While determining if the mouse is over a record is easy when processing the WM_CONTROL message, it is a bit more difficult when in the WM_CONTEXTMENU menu. The solution, it would appear from looking at our arsenal of messages that we can send to the container, would be to send the container a CM_QUERYRECORDFROMRECT message, specifying the mouse position as the rectangle to query. Looking a bit closer at the documentation reveals that the rectangle has to be specified in virtual coordinates. What???

Virtual Coordinates

Okay, okay, everyone has probably heard of and is vaguely familiar with virtual coordinates, or else you would not be in PM programming to begin with. The container's notion of the origin in its coordinate system is somewhat awry, unfortunately, and this confuses things; the origin is defined to be the screen coordinate of the lower left corner of the container at the time the last CM_ARRANGE message was sent.

So, you either have to keep track of when you send the container a CM_ARRANGE message and perform all sorts of hocus pocus to remember where the origin is supposed to be, or you can finish reading this sentence and discover that the documentation for CM_QUERYRECORDFROMRECT is flat-out wrong. The rectangle specified in this message is in window coordinates. Whew! That greatly simplifies things, except that when in detail view the record returned is the one above the one the mouse is over. Oh boy. Fortunately, we can calculate the height of a record using the CM_QUERYRECORDRECT message, which we use to adjust the mouse position before calling CM_QUERYRECORDFROMRECT.

Now that we have the record underneath the mouse, we can check its selection state by examining the flRecordAttr field. If the record is selected, it is probably more efficient to use the CM_QUERYRECORDEMPHASIS message to get all selected records, but we already have this exquisite recursive search function, so I used that instead. Another example of poor documentation is in CM_SETRECORDEMPHASIS where it does not tell you that you can set the container's source emphasis by specifying NULL for the record.

Finally, we call WinPopupMenu() and undo the source emphasis and - voila! - we're done.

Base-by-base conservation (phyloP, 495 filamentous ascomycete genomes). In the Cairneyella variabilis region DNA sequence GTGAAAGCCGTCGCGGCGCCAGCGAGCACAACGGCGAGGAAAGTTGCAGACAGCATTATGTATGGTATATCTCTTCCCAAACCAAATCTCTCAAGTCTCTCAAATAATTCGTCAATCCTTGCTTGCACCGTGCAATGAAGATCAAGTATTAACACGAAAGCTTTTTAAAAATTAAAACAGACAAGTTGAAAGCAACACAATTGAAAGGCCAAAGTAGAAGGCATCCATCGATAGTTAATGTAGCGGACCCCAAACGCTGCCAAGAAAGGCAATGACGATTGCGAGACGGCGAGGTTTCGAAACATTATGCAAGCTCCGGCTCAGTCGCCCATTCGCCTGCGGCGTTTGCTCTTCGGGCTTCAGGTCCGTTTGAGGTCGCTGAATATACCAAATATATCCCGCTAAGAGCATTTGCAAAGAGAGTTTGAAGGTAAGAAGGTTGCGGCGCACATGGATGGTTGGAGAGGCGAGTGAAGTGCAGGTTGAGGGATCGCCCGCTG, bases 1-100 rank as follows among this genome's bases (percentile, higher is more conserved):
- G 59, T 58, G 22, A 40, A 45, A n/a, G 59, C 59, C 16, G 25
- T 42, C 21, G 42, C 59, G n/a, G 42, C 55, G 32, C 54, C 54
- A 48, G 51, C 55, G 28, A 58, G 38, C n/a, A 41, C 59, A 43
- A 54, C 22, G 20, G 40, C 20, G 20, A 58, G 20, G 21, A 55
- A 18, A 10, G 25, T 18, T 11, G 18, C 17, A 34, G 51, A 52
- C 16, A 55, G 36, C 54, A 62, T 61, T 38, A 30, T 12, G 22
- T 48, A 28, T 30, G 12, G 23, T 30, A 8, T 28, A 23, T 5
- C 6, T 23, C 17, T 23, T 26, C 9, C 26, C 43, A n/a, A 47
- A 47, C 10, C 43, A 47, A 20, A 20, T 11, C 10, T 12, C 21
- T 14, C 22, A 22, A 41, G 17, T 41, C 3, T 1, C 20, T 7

CNR3 - A Sample Application Revisited

CNR3 builds upon CNR2 by adding detail view support, direct editing support, and "proper" popup menu support. As with part II, landmarks have been added to CNR3.C which are to point out things of interest. These landmarks are described below.

Landmark 1

This is to point out the additions of the last four fields to the MYCNREDIT structure and the addition of the pmcrMenu field to the CLIENTDATA structure.

Landmark 2

This points out the allocation, initialization, and insertion of the FIELDINFO structures.

Landmark 3

This points out the new procedure for handling the context menu.

Landmark 4

This points out the correction for the bug in the CM_QUERYRECORDFROMRECT message when in details view as described above.

Landmark 5

This points out the processing of the CN_REALLOCPSZ notification.

Landmark 6

This points out the addition of the detail view menu item.


This month we learned a lot of things, namely how to setup the details view, how direct editing is performed and what the container expects from the application with regards to this, and how selection states are set, queried, and used. We also saw how inadequate the documentation is when it contains so many examples of incorrect or incomplete information.

Now you have enough information to use the container well. However, we're not done yet; next month, I will try to figure out some of the more advanced capabilities of the container such as record sharing and deltas. Stay tuned, same Bat-time, same Bat-channel!